In Shakespeare's Macbeth, what is the first apparition, and how does it warn Macbeth?

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The first apparition takes the shape of an "armed head": this means that it is a disembodied, floating head that is wearing an armored helmet (like the kind one might wear to fight in a battle). This shape actually operates as foreshadowing, as Macbeth will eventually be beheaded by ...

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The first apparition takes the shape of an "armed head": this means that it is a disembodied, floating head that is wearing an armored helmet (like the kind one might wear to fight in a battle). This shape actually operates as foreshadowing, as Macbeth will eventually be beheaded by Macduff, the very person against whom the spirit warns him, during such a battle. Before the apparition vanishes, it says to him,

Macbeth! Macbeth! Macbeth! Beware Macduff.
Beware the thane of Fife. Dismiss me. Enough.

Thus, the apparition tells Macbeth that he should watch out for Macduff. This statement actually makes Macbeth even more aggressive; he decides that he will kill Macduff, but when he learns that Macduff has fled the country for England, he decides, instead, to murder Macduff's wife, children, and even his servants. It is this action that compels Macduff to vow to kill Macbeth himself when, before, their antagonism did not seem quite so personally motivated.

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In Shakespeare's Macbeth, the first apparition in Act Four, scene one, is an armed head. This apparition (image) that appears out of the pot in which the witches have woven their spell represents Macduff.

The first apparition delivers the following prediction:

Macbeth! Macbeth! Macbeth! Beware

Macduff;

Beware the Thane of Fife...(78-80)

Macbeth is thankful for the warning, which confirms his suspicions of Macduff.

MACBETH:

Whate'er thou art, for thy good caution, thanks;

Thou hast harp'd my fear aright. (81-82)

He already has concerns about the Thane of Fife because he did not attend the banquet the night Macbeth had Banquo murdered. However, the next apparition tells Macbeth that no one can defeat him that was born of a woman. Since literally this cannot be true, Macbeth believes Macduff is really not a worry, but will order his assassination and that of his family—just in case.

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When Macbeth enters the scene, he demands that the Three Witches give him more information about his future, and they proceed to show him several apparitions, which are misleading and give him false confidence. The first apparition that the witches summon is a floating head with an armored helmet. According to the witches, the armored head has the ability to read Macbeth's mind and the apparition proceeds to give Macbeth his prophecy by saying,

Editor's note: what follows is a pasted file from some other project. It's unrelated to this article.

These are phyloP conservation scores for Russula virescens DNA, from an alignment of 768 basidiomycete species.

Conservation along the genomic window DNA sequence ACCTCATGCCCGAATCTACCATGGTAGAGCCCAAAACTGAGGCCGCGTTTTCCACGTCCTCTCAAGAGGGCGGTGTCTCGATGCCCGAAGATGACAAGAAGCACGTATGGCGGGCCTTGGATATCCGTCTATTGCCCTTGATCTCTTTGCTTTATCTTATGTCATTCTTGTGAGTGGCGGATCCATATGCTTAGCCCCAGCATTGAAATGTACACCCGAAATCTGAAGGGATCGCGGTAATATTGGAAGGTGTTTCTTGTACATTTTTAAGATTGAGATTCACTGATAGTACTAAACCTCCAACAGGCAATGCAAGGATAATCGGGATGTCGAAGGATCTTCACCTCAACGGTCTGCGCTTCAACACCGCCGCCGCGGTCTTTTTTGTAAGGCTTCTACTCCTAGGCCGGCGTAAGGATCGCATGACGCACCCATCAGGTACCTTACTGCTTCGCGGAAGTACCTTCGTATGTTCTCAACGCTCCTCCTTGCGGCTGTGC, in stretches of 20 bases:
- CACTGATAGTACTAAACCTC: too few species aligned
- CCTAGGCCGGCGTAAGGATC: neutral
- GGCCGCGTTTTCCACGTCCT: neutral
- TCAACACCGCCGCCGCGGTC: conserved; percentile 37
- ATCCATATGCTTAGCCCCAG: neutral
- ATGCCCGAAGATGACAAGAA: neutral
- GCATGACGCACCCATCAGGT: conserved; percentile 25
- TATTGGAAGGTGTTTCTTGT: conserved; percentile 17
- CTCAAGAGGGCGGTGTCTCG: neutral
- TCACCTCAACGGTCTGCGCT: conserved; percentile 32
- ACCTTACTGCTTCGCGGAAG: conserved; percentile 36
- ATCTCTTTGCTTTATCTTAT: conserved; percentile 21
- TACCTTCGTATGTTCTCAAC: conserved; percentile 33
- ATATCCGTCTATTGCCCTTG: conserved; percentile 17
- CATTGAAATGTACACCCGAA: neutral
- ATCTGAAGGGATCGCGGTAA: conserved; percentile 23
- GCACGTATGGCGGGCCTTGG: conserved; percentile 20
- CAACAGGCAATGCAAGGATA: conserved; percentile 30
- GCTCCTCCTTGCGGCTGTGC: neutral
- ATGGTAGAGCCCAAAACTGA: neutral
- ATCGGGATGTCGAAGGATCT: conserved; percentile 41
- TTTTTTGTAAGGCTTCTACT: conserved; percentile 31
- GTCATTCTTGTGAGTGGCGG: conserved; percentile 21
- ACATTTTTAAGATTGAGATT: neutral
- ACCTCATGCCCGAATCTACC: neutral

Macbeth! Macbeth! Macbeth! Beware Macduff. Beware the thane of Fife. Dismiss me. Enough. (4.1.72–74)

Macbeth is appreciative of the apparition's prophecy and confirms that the armored head correctly read his thoughts regarding his fear of Macduff. Macbeth is aware that Macduff is his enemy because he did not attend his coronation and there are rumors that he supports Malcolm's rightful kingship. The first prophecy in act four, scene one, will come true during the final battle when Macduff informs Macbeth that he was "untimely ripped" from his mother's womb and proceeds to decapitate him.

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InMacbethby William Shakespeare, Act IV, scene 1 begins with the witches' preparation of a magic potion.  When Macbeth arrives, he wishes to find answers to the witches' prophecies, calling for them to reveal their sources: "Call 'em, let me see 'em!" (68)

The first apparition appears as an armed head, who "knows thy thought" (69).  According to the first witch, the apparition has the gift of mind-reading.  The armed head warns Macbeth "beware of Macduff, beware the thane of Fife" (78-80). 

Macbeth is thankful, but curious.  The head "has harped [Macbeth's] fear aright" (82).  His hopes of asking another question are dashed by the first witch who tells him, "he will not be commanded" (83).

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In this scene, Macbeth goes to ask the witches for some more prophecies.  They do their famous "double, double, toil and trouble" bit and conjure some evil apparitions to talk to Macbeth.

The first one is an "armed head" -- a head in armor.  It simply tells Macbeth to beware of Macduff.  Macbeth tries to tell it to give him more information but it will not.  The witches tell him that he cannot order the apparitions to do stuff so he should just shut up and listen to them (they can read his thoughts, for one thing).

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